Cuba is probably best known for the Cuban missile crisis as well as its revered hand rolled cigars. Though smoking is now somewhat frowned upon we were led to believe that actress Amanda Holden used to smoke cigars and when appearing in a West End play she would apparently often disappear into a dark alley to put a hand rubbed Cuban in her mouth (‘You’re fired!’ – Ed)…..but we digress. The Courier is set at the time of the Cuban missile crisis when the increasingly unstable Russian leader Kruschev was putting nuclear weapons on America’s doorstep in Cuba pushing the Cold War to the edge of potential nuclear Armageddon. It wasn’t just the US that was getting jittery but members of the Russian state notably Oleg Penkovsky (Merab Ninidze) an experienced Russian agent who could see that Khrushchev in his ‘who-will-blink-first’ brinkmanship could have catastrophic consequences and starts passing information to the West in a bid to avert this.
Like Penkovsky, Greville Wynne (Benedict Cumberbatch – watch him at the Doctor Strange premiere HERE) was a family man and had also been a soldier (MI6 dismiss him as, ‘a private who never saw action’) but was now but a humble machine parts salesman who frequently travelled behind the Iron Curtain with his business interests. It made him an ideal subject for recruitment by MI6 along with CIA agent Emily Donovan (Rachel Brosnahan) and it is a surprise to Wynne when he is approached and told that he could potentially save the world from a lunatic. With no formal training not even having seen a Bond as this all happened before they were made he agrees and Wynne flits back and fore to Russia under the guise of selling machine parts whilst accepting packages from Penkovsky to be taken back to dear old Blighty.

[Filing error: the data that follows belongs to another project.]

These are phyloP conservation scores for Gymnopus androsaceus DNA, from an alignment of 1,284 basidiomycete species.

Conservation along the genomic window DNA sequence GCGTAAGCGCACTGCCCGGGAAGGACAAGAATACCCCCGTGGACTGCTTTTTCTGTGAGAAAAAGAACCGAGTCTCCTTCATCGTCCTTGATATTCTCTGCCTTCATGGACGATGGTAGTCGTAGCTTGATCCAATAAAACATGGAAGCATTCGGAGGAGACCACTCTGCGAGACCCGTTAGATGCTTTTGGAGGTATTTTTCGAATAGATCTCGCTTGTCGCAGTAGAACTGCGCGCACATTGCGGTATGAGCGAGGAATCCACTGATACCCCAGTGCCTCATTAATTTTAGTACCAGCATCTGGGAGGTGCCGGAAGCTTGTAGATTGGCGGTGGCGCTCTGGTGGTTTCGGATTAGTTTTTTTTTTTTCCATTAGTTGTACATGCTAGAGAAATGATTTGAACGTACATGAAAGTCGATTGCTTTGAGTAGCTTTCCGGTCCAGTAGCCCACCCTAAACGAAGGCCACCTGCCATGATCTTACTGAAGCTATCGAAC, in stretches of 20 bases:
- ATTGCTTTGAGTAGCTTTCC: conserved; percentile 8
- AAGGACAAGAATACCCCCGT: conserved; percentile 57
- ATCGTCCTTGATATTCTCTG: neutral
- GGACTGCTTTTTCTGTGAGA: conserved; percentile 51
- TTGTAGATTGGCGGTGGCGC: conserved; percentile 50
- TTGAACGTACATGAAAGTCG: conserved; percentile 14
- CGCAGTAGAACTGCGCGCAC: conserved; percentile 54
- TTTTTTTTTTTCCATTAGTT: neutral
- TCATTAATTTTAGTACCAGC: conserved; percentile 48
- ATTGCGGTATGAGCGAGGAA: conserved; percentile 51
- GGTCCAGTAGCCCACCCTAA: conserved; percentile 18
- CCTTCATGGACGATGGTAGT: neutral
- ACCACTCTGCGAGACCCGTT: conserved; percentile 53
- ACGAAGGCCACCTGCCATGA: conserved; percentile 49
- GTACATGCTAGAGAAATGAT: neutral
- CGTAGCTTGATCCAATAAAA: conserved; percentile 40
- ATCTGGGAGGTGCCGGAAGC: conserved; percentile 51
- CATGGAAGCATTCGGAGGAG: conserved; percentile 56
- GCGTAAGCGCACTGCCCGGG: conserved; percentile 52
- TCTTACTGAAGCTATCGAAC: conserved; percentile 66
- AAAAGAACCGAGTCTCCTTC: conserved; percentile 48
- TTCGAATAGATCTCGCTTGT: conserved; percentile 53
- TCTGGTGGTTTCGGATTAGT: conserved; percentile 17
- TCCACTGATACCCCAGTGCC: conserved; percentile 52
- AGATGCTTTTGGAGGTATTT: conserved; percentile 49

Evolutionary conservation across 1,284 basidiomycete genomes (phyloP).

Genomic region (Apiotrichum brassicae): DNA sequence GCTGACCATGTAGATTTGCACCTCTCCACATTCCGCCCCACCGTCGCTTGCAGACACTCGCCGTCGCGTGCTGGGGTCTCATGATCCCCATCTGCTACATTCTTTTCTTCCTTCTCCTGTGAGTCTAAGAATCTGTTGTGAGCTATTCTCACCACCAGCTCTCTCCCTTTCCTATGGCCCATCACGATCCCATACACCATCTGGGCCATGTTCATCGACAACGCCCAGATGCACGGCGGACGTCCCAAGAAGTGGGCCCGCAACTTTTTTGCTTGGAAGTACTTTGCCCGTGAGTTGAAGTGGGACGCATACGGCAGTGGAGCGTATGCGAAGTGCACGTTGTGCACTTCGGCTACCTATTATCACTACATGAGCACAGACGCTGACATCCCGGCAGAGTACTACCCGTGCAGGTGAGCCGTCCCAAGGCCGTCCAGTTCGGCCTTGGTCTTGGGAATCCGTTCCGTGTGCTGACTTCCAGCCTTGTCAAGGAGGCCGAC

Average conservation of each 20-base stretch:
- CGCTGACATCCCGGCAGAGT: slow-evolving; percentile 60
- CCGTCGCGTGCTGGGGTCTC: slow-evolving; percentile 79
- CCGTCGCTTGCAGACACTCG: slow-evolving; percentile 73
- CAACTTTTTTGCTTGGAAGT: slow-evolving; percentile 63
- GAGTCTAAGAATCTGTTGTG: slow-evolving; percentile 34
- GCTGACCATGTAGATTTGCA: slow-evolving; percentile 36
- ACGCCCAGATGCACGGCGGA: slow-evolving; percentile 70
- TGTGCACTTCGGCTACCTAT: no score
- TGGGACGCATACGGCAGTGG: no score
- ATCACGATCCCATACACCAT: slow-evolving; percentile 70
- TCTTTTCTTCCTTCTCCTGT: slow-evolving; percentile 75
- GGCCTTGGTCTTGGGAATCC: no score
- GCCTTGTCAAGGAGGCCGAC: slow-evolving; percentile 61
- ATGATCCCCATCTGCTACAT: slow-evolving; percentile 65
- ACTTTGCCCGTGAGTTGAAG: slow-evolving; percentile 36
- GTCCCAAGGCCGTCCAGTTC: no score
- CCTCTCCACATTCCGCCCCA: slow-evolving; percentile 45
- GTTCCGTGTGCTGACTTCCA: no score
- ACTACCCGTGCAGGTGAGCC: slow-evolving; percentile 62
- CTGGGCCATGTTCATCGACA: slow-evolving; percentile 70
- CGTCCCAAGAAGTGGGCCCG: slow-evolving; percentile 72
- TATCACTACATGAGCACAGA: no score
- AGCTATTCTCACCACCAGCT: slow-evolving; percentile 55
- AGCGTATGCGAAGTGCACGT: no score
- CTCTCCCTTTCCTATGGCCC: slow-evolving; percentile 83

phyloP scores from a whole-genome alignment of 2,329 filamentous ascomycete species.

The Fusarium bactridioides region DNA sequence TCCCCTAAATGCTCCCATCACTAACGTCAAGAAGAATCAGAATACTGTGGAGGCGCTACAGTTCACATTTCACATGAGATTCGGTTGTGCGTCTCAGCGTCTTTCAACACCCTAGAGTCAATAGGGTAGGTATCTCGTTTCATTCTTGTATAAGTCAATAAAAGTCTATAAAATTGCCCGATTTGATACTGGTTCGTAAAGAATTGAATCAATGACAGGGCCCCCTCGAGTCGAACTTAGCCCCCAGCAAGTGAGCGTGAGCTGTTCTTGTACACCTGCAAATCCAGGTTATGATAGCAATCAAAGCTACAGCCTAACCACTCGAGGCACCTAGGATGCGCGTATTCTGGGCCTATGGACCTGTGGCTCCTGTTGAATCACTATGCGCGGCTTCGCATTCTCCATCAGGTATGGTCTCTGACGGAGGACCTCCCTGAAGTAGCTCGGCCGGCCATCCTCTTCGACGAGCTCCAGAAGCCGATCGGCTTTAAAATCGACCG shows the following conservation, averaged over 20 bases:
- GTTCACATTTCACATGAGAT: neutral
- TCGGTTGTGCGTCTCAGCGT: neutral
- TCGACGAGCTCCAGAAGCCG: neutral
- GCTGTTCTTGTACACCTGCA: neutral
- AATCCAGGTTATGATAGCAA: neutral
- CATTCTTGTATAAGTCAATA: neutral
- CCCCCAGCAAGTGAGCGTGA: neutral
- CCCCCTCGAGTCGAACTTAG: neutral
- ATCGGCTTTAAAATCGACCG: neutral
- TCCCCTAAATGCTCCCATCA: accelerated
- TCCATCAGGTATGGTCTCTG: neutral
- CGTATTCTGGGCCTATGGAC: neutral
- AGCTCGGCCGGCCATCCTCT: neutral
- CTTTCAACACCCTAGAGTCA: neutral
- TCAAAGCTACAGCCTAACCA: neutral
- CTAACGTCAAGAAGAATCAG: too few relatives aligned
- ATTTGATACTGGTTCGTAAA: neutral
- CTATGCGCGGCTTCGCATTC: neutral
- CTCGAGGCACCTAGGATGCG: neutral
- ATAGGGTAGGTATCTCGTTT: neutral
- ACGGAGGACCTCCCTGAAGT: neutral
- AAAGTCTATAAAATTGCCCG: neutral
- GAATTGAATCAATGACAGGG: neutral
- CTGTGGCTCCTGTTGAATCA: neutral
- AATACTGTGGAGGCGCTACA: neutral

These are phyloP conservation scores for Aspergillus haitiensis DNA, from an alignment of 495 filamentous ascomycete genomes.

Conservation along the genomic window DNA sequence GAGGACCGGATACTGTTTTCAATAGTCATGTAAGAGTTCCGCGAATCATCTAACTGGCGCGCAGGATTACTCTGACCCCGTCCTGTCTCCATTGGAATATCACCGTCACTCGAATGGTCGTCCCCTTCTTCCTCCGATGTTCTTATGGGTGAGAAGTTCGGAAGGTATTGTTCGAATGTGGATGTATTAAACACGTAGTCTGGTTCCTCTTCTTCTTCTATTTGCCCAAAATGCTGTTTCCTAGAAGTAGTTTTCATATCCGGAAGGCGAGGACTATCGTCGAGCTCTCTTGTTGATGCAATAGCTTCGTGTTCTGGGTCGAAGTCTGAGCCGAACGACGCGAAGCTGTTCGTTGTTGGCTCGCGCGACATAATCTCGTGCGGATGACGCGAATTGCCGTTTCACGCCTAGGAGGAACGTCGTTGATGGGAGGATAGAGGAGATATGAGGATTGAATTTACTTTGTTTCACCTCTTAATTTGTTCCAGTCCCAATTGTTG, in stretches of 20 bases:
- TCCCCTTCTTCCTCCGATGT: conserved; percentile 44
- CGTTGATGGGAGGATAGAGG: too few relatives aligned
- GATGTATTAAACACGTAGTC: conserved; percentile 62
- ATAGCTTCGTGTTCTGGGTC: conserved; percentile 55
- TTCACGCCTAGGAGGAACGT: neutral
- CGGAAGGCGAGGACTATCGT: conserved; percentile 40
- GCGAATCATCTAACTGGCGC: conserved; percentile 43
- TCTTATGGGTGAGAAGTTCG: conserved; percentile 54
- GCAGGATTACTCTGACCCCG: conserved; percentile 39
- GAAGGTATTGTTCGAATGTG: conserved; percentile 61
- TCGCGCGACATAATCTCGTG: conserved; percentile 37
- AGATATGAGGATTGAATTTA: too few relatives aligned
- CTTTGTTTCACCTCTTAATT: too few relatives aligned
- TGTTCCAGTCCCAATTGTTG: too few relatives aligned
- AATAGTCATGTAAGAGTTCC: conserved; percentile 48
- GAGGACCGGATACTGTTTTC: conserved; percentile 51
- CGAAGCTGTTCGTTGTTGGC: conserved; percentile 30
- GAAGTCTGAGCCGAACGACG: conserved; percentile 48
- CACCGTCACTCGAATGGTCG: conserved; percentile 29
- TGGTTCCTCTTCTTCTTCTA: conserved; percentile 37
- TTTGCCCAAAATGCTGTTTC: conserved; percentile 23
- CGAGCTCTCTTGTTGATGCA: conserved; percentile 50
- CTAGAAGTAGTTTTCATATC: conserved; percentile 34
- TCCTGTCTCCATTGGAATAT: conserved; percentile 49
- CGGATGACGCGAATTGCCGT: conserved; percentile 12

This went on for several years with the only eyebrow being raised coming from Wynne’s wife Sheila (Jessie Buckley) already suspicious of him because of a previous affair he had had and now his sudden interest in exercising and renewed interest in the bedroom fuels her suspicion further as it does with the KGB too but for different reasons. The Courier and his Russian agent counterpart develop a close friendship and both actors are convincing in the roles as might be expected by such calibre of actor. The last act of the film focuses on both of them being caught and tortured. Wynne undergoes all manner of brutal mind games and physical abuse the likes of which we’ve not seen since Big Brother finished its run on TV. But there’s an especially moving scene when having been tortured for months on end they are shoved into an interrogation room together and the depth of their friendship is truly revealed.
The Courier treads the well beaten path of real life spy thrillers but rather than focus on the East-West swap of prisoners this looks at the bigger picture of doing something, potentially life threatening, for the greater good of mankind. Much of the standard tropes of these type of spy thrillers are here but perhaps the scale of what they achieved and could inspire others is made when one says, ‘We are only two people but this is how things change’.
We spoke to the film’s director Dominic Cooke about the making of the film with some fascinating behind the scenes stories…….
Here’s the Courier trailer…….